By Richard Simon, Los Angeles Times –
WASHINGTON — A senator who was stopped from boarding a flight after refusing a security pat-down has introduced a pair of bills taking aim at the TSA: one would establish a so-called air travelers’ bill of rights, and the other would replace government-paid screeners with private workers.
Kentucky Republican Sen. Rand Paul’s “bill of rights” act also would require the Transportation Security Administration to forward the bulk of the loose change left by harried travelers at checkpoints — $376,480.39 in the 2010 fiscal year — to the U.S. Treasury for deficit reduction.
Some of the money would go to provide up to $5,000 “Passenger Privacy Protection Awards” to workers for the “most innovative idea to improve the privacy of passengers.”
Paul’s bills are among dozens dealing with air travel that have been introduced by frequent-flying members of Congress, who are often lightning rods for complaints and eyewitnesses to airport problems while traveling between their home states and Washington.
Paul’s proposed bill of rights legislation would give the TSA one year to implement a speedier screening process for pre-cleared frequent fliers at airports with more than 250,000 annual flights, permit travelers who fail to pass imaging or metal detector screening to go through the screening again rather than be subjected to an automatic pat-down, and eliminate pat-downs for travelers age 12 and younger and 75 and older unless the screener has a “high degree of suspicion” that the passenger is carrying a prohibited item.
“It seems that every day brings a new account of mistreatment by TSA agents during the screening process,” Paul said in a statement. “While aviation security is undoubtedly important, we must be diligent in protecting the rights of all Americans, such as their freedom from being subjected to humiliating and intrusive searches by TSA agents, especially when there is no obvious cause.”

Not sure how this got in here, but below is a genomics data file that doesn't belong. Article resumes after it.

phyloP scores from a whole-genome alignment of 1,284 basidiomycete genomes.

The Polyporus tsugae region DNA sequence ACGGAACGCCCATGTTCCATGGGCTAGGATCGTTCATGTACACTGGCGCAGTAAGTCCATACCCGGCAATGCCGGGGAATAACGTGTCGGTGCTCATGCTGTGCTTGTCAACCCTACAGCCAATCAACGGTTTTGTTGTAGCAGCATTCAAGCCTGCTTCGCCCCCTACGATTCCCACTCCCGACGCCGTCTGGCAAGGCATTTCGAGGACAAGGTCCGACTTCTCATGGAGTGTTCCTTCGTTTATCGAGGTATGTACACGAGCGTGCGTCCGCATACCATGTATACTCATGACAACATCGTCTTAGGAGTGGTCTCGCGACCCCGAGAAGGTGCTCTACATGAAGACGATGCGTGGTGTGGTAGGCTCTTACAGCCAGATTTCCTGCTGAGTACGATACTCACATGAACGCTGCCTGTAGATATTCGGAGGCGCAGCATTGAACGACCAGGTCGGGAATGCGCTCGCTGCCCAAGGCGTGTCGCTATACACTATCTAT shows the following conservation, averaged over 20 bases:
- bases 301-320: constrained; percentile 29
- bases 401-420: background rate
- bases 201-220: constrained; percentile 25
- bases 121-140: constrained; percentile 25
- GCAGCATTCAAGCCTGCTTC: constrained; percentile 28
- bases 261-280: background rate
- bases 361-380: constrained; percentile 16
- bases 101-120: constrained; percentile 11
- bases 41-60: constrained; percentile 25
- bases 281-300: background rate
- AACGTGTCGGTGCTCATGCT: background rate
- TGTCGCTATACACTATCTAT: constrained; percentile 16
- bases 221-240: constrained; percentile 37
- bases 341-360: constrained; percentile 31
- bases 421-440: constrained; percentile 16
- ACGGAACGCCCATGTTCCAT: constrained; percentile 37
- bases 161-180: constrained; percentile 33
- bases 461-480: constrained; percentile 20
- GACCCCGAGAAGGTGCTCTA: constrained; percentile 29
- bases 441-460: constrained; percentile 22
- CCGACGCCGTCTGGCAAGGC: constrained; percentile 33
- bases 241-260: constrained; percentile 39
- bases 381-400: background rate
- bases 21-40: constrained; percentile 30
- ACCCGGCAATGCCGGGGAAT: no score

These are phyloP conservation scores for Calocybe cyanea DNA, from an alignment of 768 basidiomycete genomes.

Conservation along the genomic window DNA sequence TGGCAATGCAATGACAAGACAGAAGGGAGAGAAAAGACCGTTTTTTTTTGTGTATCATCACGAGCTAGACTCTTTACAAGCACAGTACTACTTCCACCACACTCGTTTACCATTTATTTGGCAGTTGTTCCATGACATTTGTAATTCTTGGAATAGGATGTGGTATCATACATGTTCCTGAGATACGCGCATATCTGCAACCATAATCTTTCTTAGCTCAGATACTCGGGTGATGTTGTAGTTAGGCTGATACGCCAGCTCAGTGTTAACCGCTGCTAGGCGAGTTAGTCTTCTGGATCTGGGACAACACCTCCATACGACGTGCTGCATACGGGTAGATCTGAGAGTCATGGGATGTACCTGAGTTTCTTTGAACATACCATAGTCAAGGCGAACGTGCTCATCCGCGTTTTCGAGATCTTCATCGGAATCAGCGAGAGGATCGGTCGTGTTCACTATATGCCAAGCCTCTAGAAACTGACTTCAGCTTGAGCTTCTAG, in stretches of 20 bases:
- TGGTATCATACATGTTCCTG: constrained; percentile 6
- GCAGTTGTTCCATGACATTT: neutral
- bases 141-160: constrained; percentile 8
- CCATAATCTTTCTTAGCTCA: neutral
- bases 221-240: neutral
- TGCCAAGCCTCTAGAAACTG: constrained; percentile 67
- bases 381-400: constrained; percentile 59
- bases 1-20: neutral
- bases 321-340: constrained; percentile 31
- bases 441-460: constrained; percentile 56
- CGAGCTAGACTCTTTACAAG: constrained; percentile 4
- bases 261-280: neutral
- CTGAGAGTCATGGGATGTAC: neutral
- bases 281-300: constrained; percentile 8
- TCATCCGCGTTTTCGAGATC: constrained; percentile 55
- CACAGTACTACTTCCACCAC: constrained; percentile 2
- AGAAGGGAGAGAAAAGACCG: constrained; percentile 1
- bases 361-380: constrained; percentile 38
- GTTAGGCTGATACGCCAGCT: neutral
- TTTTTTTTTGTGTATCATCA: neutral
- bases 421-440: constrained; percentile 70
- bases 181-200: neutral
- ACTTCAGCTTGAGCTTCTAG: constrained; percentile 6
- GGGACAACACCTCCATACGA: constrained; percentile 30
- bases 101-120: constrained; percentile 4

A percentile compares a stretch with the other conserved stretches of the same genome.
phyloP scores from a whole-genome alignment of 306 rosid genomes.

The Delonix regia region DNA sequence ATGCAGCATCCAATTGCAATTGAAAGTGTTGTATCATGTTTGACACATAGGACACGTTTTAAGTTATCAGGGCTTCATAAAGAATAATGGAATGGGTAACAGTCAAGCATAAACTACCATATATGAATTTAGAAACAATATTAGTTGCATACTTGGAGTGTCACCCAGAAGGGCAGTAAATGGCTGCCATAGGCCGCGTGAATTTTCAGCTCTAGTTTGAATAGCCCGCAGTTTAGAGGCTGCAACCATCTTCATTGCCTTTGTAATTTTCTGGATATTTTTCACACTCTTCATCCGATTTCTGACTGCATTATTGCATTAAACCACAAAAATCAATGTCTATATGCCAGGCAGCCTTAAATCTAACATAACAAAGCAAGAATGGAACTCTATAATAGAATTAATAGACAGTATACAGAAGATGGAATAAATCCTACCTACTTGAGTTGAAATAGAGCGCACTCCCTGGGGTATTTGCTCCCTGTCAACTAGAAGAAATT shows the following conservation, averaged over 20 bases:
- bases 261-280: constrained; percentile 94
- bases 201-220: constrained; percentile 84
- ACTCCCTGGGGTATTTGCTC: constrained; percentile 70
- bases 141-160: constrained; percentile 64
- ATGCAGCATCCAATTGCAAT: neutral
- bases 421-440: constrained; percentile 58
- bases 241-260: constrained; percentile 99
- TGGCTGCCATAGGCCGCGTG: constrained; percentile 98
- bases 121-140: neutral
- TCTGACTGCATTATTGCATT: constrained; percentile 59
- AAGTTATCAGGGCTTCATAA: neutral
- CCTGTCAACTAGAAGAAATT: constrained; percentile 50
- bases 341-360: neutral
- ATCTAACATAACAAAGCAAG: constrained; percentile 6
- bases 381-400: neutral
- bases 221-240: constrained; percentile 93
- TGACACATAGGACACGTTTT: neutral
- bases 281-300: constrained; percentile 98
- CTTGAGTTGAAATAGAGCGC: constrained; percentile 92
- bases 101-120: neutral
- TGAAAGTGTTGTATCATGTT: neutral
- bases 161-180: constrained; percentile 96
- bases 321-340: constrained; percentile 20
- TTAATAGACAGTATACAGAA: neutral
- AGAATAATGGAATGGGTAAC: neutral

A TSA spokesman declined to comment.
Paul earlier this year refused a pat-down after triggering an alarm in a body scanner while trying to board a flight to Washington at Nashville International Airport.
Kate Hanni, founder of FlyersRights.org, an advocacy group for airline passengers, welcomed the legislation.
“Somebody has to do something about TSA,” she said in an interview. “It’s out of control.”
The legislation, which would require the travelers’ bill of rights to be posted at airports, would eliminate pat-downs for all travelers unless they fail to clear a metal detector or advanced imaging technology “multiple times” or a screener has a “specific reason” to suspect they are carrying prohibited items. A traveler selected for a pat-down would have the right to request that the pat-down be administered using the back, rather than the palm, of the screener’s hand. The bill also would entitle parents to stay with children during screening.
Paul’s bills have been sent to the Senate Commerce, Science and Transportation Committee for consideration.
A separate bill has been introduced in the House to turn over loose change left behind at checkpoints to the USO for its airport programs in support of the military. Congress currently allows the TSA to use the unclaimed money to help fund its operations.